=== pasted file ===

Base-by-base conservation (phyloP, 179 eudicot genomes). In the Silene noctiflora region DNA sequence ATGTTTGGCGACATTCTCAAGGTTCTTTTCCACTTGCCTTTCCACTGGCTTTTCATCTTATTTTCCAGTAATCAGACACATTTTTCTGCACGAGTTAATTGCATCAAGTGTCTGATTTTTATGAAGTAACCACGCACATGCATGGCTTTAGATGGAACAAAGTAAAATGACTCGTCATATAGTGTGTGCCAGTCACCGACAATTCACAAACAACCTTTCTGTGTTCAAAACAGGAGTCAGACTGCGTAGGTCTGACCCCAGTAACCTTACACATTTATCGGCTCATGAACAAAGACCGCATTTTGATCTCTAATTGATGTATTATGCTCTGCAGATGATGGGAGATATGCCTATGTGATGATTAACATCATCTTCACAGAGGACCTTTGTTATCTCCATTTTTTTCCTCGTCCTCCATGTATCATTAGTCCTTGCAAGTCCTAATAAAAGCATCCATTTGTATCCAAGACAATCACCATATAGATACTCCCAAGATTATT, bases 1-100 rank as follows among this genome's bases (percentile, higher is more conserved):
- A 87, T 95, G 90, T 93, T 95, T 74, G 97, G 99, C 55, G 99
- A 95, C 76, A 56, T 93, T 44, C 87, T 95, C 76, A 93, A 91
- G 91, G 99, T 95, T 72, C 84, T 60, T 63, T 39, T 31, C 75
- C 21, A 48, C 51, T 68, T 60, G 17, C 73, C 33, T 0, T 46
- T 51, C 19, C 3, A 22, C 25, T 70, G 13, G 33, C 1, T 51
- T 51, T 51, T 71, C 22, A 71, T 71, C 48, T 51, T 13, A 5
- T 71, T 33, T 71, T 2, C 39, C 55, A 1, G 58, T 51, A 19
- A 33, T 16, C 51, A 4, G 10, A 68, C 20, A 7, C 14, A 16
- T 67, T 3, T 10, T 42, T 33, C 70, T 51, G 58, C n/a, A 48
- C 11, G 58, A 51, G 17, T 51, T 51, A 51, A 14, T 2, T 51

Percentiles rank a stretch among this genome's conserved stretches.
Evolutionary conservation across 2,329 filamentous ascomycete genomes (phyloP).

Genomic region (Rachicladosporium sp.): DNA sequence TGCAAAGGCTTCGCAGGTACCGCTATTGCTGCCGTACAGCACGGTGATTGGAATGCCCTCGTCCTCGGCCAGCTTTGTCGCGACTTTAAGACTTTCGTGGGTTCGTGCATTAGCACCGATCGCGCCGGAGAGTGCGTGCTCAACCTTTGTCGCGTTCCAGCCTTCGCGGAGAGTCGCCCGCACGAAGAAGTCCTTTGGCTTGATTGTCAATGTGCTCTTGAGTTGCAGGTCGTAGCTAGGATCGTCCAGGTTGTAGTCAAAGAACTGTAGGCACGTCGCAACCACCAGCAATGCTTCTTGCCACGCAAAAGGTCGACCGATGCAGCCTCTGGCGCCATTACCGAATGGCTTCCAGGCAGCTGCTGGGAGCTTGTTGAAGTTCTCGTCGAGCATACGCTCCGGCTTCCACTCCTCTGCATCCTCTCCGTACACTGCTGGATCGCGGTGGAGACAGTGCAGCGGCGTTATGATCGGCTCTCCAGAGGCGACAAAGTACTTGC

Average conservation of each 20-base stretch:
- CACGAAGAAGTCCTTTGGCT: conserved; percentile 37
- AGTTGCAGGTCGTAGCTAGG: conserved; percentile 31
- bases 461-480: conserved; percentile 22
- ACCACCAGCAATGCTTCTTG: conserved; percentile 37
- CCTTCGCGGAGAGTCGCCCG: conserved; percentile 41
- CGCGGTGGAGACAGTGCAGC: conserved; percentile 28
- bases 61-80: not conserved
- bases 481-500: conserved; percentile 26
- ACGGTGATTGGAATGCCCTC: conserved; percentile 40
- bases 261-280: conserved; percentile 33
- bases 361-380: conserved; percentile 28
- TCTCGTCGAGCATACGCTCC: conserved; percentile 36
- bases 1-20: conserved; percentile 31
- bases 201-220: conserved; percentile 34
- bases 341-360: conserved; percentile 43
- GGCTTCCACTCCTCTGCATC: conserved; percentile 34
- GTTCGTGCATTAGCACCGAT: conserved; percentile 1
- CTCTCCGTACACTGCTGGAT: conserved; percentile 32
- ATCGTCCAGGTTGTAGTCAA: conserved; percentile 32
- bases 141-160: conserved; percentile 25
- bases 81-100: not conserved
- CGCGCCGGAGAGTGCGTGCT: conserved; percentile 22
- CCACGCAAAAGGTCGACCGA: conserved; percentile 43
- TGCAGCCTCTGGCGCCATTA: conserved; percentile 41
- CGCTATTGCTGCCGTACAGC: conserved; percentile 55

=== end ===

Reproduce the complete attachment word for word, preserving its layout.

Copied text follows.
Base-by-base conservation (phyloP, 179 eudicot genomes). In the Silene noctiflora region DNA sequence ATGTTTGGCGACATTCTCAAGGTTCTTTTCCACTTGCCTTTCCACTGGCTTTTCATCTTATTTTCCAGTAATCAGACACATTTTTCTGCACGAGTTAATTGCATCAAGTGTCTGATTTTTATGAAGTAACCACGCACATGCATGGCTTTAGATGGAACAAAGTAAAATGACTCGTCATATAGTGTGTGCCAGTCACCGACAATTCACAAACAACCTTTCTGTGTTCAAAACAGGAGTCAGACTGCGTAGGTCTGACCCCAGTAACCTTACACATTTATCGGCTCATGAACAAAGACCGCATTTTGATCTCTAATTGATGTATTATGCTCTGCAGATGATGGGAGATATGCCTATGTGATGATTAACATCATCTTCACAGAGGACCTTTGTTATCTCCATTTTTTTCCTCGTCCTCCATGTATCATTAGTCCTTGCAAGTCCTAATAAAAGCATCCATTTGTATCCAAGACAATCACCATATAGATACTCCCAAGATTATT, bases 1-100 rank as follows among this genome's bases (percentile, higher is more conserved):
- A 87, T 95, G 90, T 93, T 95, T 74, G 97, G 99, C 55, G 99
- A 95, C 76, A 56, T 93, T 44, C 87, T 95, C 76, A 93, A 91
- G 91, G 99, T 95, T 72, C 84, T 60, T 63, T 39, T 31, C 75
- C 21, A 48, C 51, T 68, T 60, G 17, C 73, C 33, T 0, T 46
- T 51, C 19, C 3, A 22, C 25, T 70, G 13, G 33, C 1, T 51
- T 51, T 51, T 71, C 22, A 71, T 71, C 48, T 51, T 13, A 5
- T 71, T 33, T 71, T 2, C 39, C 55, A 1, G 58, T 51, A 19
- A 33, T 16, C 51, A 4, G 10, A 68, C 20, A 7, C 14, A 16
- T 67, T 3, T 10, T 42, T 33, C 70, T 51, G 58, C n/a, A 48
- C 11, G 58, A 51, G 17, T 51, T 51, A 51, A 14, T 2, T 51

Percentiles rank a stretch among this genome's conserved stretches.
Evolutionary conservation across 2,329 filamentous ascomycete genomes (phyloP).

Genomic region (Rachicladosporium sp.): DNA sequence TGCAAAGGCTTCGCAGGTACCGCTATTGCTGCCGTACAGCACGGTGATTGGAATGCCCTCGTCCTCGGCCAGCTTTGTCGCGACTTTAAGACTTTCGTGGGTTCGTGCATTAGCACCGATCGCGCCGGAGAGTGCGTGCTCAACCTTTGTCGCGTTCCAGCCTTCGCGGAGAGTCGCCCGCACGAAGAAGTCCTTTGGCTTGATTGTCAATGTGCTCTTGAGTTGCAGGTCGTAGCTAGGATCGTCCAGGTTGTAGTCAAAGAACTGTAGGCACGTCGCAACCACCAGCAATGCTTCTTGCCACGCAAAAGGTCGACCGATGCAGCCTCTGGCGCCATTACCGAATGGCTTCCAGGCAGCTGCTGGGAGCTTGTTGAAGTTCTCGTCGAGCATACGCTCCGGCTTCCACTCCTCTGCATCCTCTCCGTACACTGCTGGATCGCGGTGGAGACAGTGCAGCGGCGTTATGATCGGCTCTCCAGAGGCGACAAAGTACTTGC

Average conservation of each 20-base stretch:
- CACGAAGAAGTCCTTTGGCT: conserved; percentile 37
- AGTTGCAGGTCGTAGCTAGG: conserved; percentile 31
- bases 461-480: conserved; percentile 22
- ACCACCAGCAATGCTTCTTG: conserved; percentile 37
- CCTTCGCGGAGAGTCGCCCG: conserved; percentile 41
- CGCGGTGGAGACAGTGCAGC: conserved; percentile 28
- bases 61-80: not conserved
- bases 481-500: conserved; percentile 26
- ACGGTGATTGGAATGCCCTC: conserved; percentile 40
- bases 261-280: conserved; percentile 33
- bases 361-380: conserved; percentile 28
- TCTCGTCGAGCATACGCTCC: conserved; percentile 36
- bases 1-20: conserved; percentile 31
- bases 201-220: conserved; percentile 34
- bases 341-360: conserved; percentile 43
- GGCTTCCACTCCTCTGCATC: conserved; percentile 34
- GTTCGTGCATTAGCACCGAT: conserved; percentile 1
- CTCTCCGTACACTGCTGGAT: conserved; percentile 32
- ATCGTCCAGGTTGTAGTCAA: conserved; percentile 32
- bases 141-160: conserved; percentile 25
- bases 81-100: not conserved
- CGCGCCGGAGAGTGCGTGCT: conserved; percentile 22
- CCACGCAAAAGGTCGACCGA: conserved; percentile 43
- TGCAGCCTCTGGCGCCATTA: conserved; percentile 41
- CGCTATTGCTGCCGTACAGC: conserved; percentile 55